British researchers and a Danish biotech have joined forces to develop a polymer patch that can treat mouth ulcer patients with long-term steroid release and make the wound-healing process faster.
Dermtreat, based in Copenhagen, and researchers from the University of Sheffield’s School of Clinical Dentistry in the UK made a patch from polymers that stick to mucus membranes in the mouth. The patch is put in a patient’s mouth, where it delivers steroids to oral ulcers and lesions, which can reduce pain and make wound healing faster. Additionally, the patch protects the affected area from being disrupted by chewing movements. The team believes the patch could be more effective in treating mouth ulcer patients compared to the currently used creams and mouthwashes by targeting the specific area affected by the ulcer.
“The patch acts like a plaster inside your mouth, which means it is very effective at directly targeting the specific area as well as forming a protective barrier,” says Craig Murdoch, who led the research team at the University of Sheffield.
The so-called Rivelin patch is biodegradable and can stick to the surface of the inside of the mouth for a long time before eventually dissolving in the mouth and stomach. In particular, the patch could be used to treat rare mucosal conditions like oral lichen planus and recurrent aphthous stomatitis, diseases that lead to painful lesions and affect around 1–2 % of the population.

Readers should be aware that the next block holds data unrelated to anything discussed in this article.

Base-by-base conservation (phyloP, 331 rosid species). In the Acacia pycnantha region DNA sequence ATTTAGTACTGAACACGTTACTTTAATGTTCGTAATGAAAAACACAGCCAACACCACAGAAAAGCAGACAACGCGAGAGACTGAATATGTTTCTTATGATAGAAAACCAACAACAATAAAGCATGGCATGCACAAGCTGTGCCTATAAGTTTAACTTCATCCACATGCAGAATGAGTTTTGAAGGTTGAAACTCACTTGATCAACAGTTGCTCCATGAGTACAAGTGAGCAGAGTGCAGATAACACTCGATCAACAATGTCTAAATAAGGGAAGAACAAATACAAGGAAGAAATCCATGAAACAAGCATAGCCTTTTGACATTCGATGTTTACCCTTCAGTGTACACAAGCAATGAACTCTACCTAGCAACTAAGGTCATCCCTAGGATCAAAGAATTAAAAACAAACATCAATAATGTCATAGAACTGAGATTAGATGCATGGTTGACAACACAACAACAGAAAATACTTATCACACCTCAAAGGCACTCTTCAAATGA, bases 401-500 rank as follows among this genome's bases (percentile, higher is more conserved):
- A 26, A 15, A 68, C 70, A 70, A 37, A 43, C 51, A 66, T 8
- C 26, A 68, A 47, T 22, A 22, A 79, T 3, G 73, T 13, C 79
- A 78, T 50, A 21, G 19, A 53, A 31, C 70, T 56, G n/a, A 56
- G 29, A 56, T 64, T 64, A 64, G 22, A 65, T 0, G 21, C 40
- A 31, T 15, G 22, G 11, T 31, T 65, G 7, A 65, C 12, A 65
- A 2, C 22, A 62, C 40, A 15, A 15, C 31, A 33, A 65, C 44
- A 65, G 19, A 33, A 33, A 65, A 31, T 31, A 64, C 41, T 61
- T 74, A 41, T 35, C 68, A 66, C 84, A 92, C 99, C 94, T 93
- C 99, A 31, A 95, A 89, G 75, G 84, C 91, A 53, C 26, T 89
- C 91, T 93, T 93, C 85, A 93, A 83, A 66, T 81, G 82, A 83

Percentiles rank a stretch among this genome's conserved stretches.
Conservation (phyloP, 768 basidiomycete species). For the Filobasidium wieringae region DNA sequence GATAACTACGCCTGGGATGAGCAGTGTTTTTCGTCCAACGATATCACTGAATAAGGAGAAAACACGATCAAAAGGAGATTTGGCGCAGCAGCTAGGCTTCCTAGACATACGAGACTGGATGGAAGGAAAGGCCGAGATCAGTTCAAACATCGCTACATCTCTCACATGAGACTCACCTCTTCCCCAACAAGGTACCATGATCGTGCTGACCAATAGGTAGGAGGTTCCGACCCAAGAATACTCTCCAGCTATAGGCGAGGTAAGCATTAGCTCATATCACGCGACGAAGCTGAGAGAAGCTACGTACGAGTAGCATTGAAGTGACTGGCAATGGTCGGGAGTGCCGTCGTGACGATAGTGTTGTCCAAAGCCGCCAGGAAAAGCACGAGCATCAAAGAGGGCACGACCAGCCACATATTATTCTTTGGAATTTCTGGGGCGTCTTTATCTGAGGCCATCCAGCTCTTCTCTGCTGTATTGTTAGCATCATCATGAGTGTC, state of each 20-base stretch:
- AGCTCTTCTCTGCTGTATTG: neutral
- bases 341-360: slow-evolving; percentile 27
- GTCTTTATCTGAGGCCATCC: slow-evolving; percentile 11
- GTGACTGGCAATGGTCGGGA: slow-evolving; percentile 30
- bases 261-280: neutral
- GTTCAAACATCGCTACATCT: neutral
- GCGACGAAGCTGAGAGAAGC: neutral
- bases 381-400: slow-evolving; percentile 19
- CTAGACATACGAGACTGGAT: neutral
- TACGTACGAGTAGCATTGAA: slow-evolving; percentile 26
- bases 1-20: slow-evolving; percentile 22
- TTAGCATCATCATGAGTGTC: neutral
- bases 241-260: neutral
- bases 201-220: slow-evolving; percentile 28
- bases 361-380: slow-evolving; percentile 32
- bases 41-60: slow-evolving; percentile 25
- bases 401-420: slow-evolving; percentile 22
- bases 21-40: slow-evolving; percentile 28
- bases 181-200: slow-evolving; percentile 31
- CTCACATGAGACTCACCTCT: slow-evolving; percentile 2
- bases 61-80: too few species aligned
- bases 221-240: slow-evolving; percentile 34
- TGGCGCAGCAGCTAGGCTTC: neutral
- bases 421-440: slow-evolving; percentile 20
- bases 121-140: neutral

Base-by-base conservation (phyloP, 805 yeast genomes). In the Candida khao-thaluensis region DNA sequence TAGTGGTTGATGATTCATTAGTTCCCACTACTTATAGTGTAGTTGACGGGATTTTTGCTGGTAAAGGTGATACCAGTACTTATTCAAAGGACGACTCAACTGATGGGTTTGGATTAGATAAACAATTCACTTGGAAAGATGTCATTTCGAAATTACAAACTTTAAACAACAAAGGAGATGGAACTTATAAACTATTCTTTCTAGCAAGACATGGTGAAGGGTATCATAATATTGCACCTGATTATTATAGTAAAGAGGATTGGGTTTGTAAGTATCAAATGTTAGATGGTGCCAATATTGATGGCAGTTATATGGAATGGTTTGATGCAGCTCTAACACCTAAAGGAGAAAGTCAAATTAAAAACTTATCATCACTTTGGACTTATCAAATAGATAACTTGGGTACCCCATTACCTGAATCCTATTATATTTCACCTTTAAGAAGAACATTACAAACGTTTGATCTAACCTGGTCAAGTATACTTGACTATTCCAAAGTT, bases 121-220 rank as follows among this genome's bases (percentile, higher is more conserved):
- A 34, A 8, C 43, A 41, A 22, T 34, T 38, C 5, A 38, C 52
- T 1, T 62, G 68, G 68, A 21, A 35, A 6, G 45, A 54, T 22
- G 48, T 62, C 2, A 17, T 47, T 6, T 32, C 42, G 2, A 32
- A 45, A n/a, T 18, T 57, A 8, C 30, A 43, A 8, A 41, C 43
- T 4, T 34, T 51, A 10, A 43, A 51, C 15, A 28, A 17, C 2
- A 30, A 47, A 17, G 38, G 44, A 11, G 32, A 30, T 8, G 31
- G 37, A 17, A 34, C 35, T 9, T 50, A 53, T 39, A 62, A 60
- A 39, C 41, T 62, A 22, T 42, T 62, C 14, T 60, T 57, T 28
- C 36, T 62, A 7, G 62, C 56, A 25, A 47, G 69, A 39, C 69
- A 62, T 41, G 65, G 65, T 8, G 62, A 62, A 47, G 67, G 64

“Patients who have tested the patch found it to be very comfortable to wear and they were really pleased with the length of adhesion which makes it particularly effective and efficient,” Murdoch adds.
Last year, Dermtreat raised $17.7M (€15M) in Series A financing led by Sofinnova Ventures to bring the Rivelin patch through Phase II testing this year and has already obtained positive Phase Ib results in the inflammatory disease oral lichen planus.
The idea of using a patch or dressing to improve wound healing is being explored by biotechs outside of oral care as well. For example, Kerecis, an Icelandic company, is using fish skin to promote the growth of new cells and make wound healing faster. Dutch biotech Polyganics is using polymers in a patch to seal off wounds after abdominal surgeries.
Images by Universtiy of Sheffield, pathdoc/Shutterstock